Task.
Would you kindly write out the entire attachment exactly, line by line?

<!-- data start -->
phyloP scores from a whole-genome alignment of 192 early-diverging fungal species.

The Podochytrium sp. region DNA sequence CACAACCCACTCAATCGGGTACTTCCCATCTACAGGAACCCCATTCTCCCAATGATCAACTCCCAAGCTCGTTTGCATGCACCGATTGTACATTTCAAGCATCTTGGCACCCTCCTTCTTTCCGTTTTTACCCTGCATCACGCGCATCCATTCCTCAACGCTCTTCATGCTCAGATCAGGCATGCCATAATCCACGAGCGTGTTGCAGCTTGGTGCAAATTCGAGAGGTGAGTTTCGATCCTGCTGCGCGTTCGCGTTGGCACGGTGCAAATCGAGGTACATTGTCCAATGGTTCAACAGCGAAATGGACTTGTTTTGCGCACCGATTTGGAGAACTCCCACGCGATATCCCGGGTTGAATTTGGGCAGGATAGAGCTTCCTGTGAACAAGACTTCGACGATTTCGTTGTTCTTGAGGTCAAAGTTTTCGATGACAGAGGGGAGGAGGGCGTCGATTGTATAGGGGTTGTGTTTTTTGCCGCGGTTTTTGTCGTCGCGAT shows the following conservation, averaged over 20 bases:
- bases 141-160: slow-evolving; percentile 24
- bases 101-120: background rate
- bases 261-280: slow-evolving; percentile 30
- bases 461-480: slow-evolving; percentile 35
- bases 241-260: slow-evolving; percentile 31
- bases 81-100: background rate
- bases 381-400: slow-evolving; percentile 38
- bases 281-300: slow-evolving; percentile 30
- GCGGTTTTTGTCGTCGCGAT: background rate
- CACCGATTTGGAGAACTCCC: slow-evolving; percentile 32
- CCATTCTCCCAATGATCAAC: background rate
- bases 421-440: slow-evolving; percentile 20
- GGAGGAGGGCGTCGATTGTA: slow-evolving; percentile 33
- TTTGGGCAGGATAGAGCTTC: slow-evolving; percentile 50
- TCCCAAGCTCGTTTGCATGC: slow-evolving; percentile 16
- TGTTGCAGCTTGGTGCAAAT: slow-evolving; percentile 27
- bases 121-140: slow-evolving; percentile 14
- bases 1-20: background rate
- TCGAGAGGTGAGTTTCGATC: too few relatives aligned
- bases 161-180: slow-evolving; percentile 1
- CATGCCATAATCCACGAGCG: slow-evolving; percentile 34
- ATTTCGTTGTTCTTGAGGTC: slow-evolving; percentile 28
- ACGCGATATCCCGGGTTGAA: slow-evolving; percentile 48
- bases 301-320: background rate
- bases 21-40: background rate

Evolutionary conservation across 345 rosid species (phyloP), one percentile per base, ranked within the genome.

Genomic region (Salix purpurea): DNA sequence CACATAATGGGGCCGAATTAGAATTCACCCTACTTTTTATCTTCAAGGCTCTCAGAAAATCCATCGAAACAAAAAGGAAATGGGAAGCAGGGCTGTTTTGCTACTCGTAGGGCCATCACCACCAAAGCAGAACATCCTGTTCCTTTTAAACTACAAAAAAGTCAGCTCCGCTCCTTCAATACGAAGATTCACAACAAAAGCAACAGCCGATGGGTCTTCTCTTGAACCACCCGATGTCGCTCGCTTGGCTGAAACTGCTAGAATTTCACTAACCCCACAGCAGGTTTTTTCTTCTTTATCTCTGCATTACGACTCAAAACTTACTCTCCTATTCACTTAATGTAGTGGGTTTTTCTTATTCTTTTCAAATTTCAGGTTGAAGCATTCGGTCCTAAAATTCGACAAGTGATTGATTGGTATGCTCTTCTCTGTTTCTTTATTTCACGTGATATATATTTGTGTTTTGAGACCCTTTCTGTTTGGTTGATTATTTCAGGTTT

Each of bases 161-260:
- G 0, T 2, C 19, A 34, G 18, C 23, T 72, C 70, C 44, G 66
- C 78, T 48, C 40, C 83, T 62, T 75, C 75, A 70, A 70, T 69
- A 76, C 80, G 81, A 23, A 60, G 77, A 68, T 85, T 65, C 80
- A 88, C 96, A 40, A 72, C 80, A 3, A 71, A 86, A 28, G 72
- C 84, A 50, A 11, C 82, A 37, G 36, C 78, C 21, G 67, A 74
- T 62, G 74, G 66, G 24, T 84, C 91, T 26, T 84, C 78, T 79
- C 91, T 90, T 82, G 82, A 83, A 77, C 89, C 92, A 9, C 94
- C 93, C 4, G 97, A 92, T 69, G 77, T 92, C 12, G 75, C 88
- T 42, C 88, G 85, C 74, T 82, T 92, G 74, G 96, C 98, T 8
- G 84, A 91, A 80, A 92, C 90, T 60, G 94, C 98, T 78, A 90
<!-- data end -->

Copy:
phyloP scores from a whole-genome alignment of 192 early-diverging fungal species.

The Podochytrium sp. region DNA sequence CACAACCCACTCAATCGGGTACTTCCCATCTACAGGAACCCCATTCTCCCAATGATCAACTCCCAAGCTCGTTTGCATGCACCGATTGTACATTTCAAGCATCTTGGCACCCTCCTTCTTTCCGTTTTTACCCTGCATCACGCGCATCCATTCCTCAACGCTCTTCATGCTCAGATCAGGCATGCCATAATCCACGAGCGTGTTGCAGCTTGGTGCAAATTCGAGAGGTGAGTTTCGATCCTGCTGCGCGTTCGCGTTGGCACGGTGCAAATCGAGGTACATTGTCCAATGGTTCAACAGCGAAATGGACTTGTTTTGCGCACCGATTTGGAGAACTCCCACGCGATATCCCGGGTTGAATTTGGGCAGGATAGAGCTTCCTGTGAACAAGACTTCGACGATTTCGTTGTTCTTGAGGTCAAAGTTTTCGATGACAGAGGGGAGGAGGGCGTCGATTGTATAGGGGTTGTGTTTTTTGCCGCGGTTTTTGTCGTCGCGAT shows the following conservation, averaged over 20 bases:
- bases 141-160: slow-evolving; percentile 24
- bases 101-120: background rate
- bases 261-280: slow-evolving; percentile 30
- bases 461-480: slow-evolving; percentile 35
- bases 241-260: slow-evolving; percentile 31
- bases 81-100: background rate
- bases 381-400: slow-evolving; percentile 38
- bases 281-300: slow-evolving; percentile 30
- GCGGTTTTTGTCGTCGCGAT: background rate
- CACCGATTTGGAGAACTCCC: slow-evolving; percentile 32
- CCATTCTCCCAATGATCAAC: background rate
- bases 421-440: slow-evolving; percentile 20
- GGAGGAGGGCGTCGATTGTA: slow-evolving; percentile 33
- TTTGGGCAGGATAGAGCTTC: slow-evolving; percentile 50
- TCCCAAGCTCGTTTGCATGC: slow-evolving; percentile 16
- TGTTGCAGCTTGGTGCAAAT: slow-evolving; percentile 27
- bases 121-140: slow-evolving; percentile 14
- bases 1-20: background rate
- TCGAGAGGTGAGTTTCGATC: too few relatives aligned
- bases 161-180: slow-evolving; percentile 1
- CATGCCATAATCCACGAGCG: slow-evolving; percentile 34
- ATTTCGTTGTTCTTGAGGTC: slow-evolving; percentile 28
- ACGCGATATCCCGGGTTGAA: slow-evolving; percentile 48
- bases 301-320: background rate
- bases 21-40: background rate

Evolutionary conservation across 345 rosid species (phyloP), one percentile per base, ranked within the genome.

Genomic region (Salix purpurea): DNA sequence CACATAATGGGGCCGAATTAGAATTCACCCTACTTTTTATCTTCAAGGCTCTCAGAAAATCCATCGAAACAAAAAGGAAATGGGAAGCAGGGCTGTTTTGCTACTCGTAGGGCCATCACCACCAAAGCAGAACATCCTGTTCCTTTTAAACTACAAAAAAGTCAGCTCCGCTCCTTCAATACGAAGATTCACAACAAAAGCAACAGCCGATGGGTCTTCTCTTGAACCACCCGATGTCGCTCGCTTGGCTGAAACTGCTAGAATTTCACTAACCCCACAGCAGGTTTTTTCTTCTTTATCTCTGCATTACGACTCAAAACTTACTCTCCTATTCACTTAATGTAGTGGGTTTTTCTTATTCTTTTCAAATTTCAGGTTGAAGCATTCGGTCCTAAAATTCGACAAGTGATTGATTGGTATGCTCTTCTCTGTTTCTTTATTTCACGTGATATATATTTGTGTTTTGAGACCCTTTCTGTTTGGTTGATTATTTCAGGTTT

Each of bases 161-260:
- G 0, T 2, C 19, A 34, G 18, C 23, T 72, C 70, C 44, G 66
- C 78, T 48, C 40, C 83, T 62, T 75, C 75, A 70, A 70, T 69
- A 76, C 80, G 81, A 23, A 60, G 77, A 68, T 85, T 65, C 80
- A 88, C 96, A 40, A 72, C 80, A 3, A 71, A 86, A 28, G 72
- C 84, A 50, A 11, C 82, A 37, G 36, C 78, C 21, G 67, A 74
- T 62, G 74, G 66, G 24, T 84, C 91, T 26, T 84, C 78, T 79
- C 91, T 90, T 82, G 82, A 83, A 77, C 89, C 92, A 9, C 94
- C 93, C 4, G 97, A 92, T 69, G 77, T 92, C 12, G 75, C 88
- T 42, C 88, G 85, C 74, T 82, T 92, G 74, G 96, C 98, T 8
- G 84, A 91, A 80, A 92, C 90, T 60, G 94, C 98, T 78, A 90